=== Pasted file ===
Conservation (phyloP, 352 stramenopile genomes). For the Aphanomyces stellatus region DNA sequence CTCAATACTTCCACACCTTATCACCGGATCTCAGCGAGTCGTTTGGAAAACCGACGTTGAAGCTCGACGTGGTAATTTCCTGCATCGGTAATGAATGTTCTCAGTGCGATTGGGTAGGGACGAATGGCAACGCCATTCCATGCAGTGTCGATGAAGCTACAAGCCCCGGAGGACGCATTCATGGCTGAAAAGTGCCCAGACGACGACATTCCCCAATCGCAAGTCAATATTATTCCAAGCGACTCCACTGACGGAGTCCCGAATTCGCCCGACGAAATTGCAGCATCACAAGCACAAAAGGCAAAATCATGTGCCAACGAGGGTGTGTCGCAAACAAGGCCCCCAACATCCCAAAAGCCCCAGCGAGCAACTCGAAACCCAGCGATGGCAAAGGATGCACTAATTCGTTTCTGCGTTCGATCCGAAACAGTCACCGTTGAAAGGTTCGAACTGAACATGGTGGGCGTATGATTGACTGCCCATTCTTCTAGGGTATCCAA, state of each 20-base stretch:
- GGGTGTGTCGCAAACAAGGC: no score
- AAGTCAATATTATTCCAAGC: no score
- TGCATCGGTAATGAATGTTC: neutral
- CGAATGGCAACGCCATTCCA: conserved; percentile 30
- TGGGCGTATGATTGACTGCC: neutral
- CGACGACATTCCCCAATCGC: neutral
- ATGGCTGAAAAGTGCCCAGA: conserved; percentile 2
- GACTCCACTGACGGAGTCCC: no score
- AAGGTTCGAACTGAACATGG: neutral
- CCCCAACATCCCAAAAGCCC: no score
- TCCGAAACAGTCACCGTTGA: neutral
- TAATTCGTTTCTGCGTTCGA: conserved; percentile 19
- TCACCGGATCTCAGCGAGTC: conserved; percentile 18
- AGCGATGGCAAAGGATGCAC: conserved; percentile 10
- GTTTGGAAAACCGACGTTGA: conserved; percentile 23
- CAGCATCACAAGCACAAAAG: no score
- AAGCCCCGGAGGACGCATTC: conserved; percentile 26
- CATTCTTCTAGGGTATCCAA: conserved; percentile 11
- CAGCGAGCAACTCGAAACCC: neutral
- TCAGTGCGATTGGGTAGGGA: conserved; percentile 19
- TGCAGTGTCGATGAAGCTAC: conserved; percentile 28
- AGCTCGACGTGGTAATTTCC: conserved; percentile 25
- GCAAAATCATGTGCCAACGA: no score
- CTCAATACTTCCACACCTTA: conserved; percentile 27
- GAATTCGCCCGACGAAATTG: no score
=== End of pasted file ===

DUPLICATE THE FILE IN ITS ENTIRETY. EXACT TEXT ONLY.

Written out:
Conservation (phyloP, 352 stramenopile genomes). For the Aphanomyces stellatus region DNA sequence CTCAATACTTCCACACCTTATCACCGGATCTCAGCGAGTCGTTTGGAAAACCGACGTTGAAGCTCGACGTGGTAATTTCCTGCATCGGTAATGAATGTTCTCAGTGCGATTGGGTAGGGACGAATGGCAACGCCATTCCATGCAGTGTCGATGAAGCTACAAGCCCCGGAGGACGCATTCATGGCTGAAAAGTGCCCAGACGACGACATTCCCCAATCGCAAGTCAATATTATTCCAAGCGACTCCACTGACGGAGTCCCGAATTCGCCCGACGAAATTGCAGCATCACAAGCACAAAAGGCAAAATCATGTGCCAACGAGGGTGTGTCGCAAACAAGGCCCCCAACATCCCAAAAGCCCCAGCGAGCAACTCGAAACCCAGCGATGGCAAAGGATGCACTAATTCGTTTCTGCGTTCGATCCGAAACAGTCACCGTTGAAAGGTTCGAACTGAACATGGTGGGCGTATGATTGACTGCCCATTCTTCTAGGGTATCCAA, state of each 20-base stretch:
- GGGTGTGTCGCAAACAAGGC: no score
- AAGTCAATATTATTCCAAGC: no score
- TGCATCGGTAATGAATGTTC: neutral
- CGAATGGCAACGCCATTCCA: conserved; percentile 30
- TGGGCGTATGATTGACTGCC: neutral
- CGACGACATTCCCCAATCGC: neutral
- ATGGCTGAAAAGTGCCCAGA: conserved; percentile 2
- GACTCCACTGACGGAGTCCC: no score
- AAGGTTCGAACTGAACATGG: neutral
- CCCCAACATCCCAAAAGCCC: no score
- TCCGAAACAGTCACCGTTGA: neutral
- TAATTCGTTTCTGCGTTCGA: conserved; percentile 19
- TCACCGGATCTCAGCGAGTC: conserved; percentile 18
- AGCGATGGCAAAGGATGCAC: conserved; percentile 10
- GTTTGGAAAACCGACGTTGA: conserved; percentile 23
- CAGCATCACAAGCACAAAAG: no score
- AAGCCCCGGAGGACGCATTC: conserved; percentile 26
- CATTCTTCTAGGGTATCCAA: conserved; percentile 11
- CAGCGAGCAACTCGAAACCC: neutral
- TCAGTGCGATTGGGTAGGGA: conserved; percentile 19
- TGCAGTGTCGATGAAGCTAC: conserved; percentile 28
- AGCTCGACGTGGTAATTTCC: conserved; percentile 25
- GCAAAATCATGTGCCAACGA: no score
- CTCAATACTTCCACACCTTA: conserved; percentile 27
- GAATTCGCCCGACGAAATTG: no score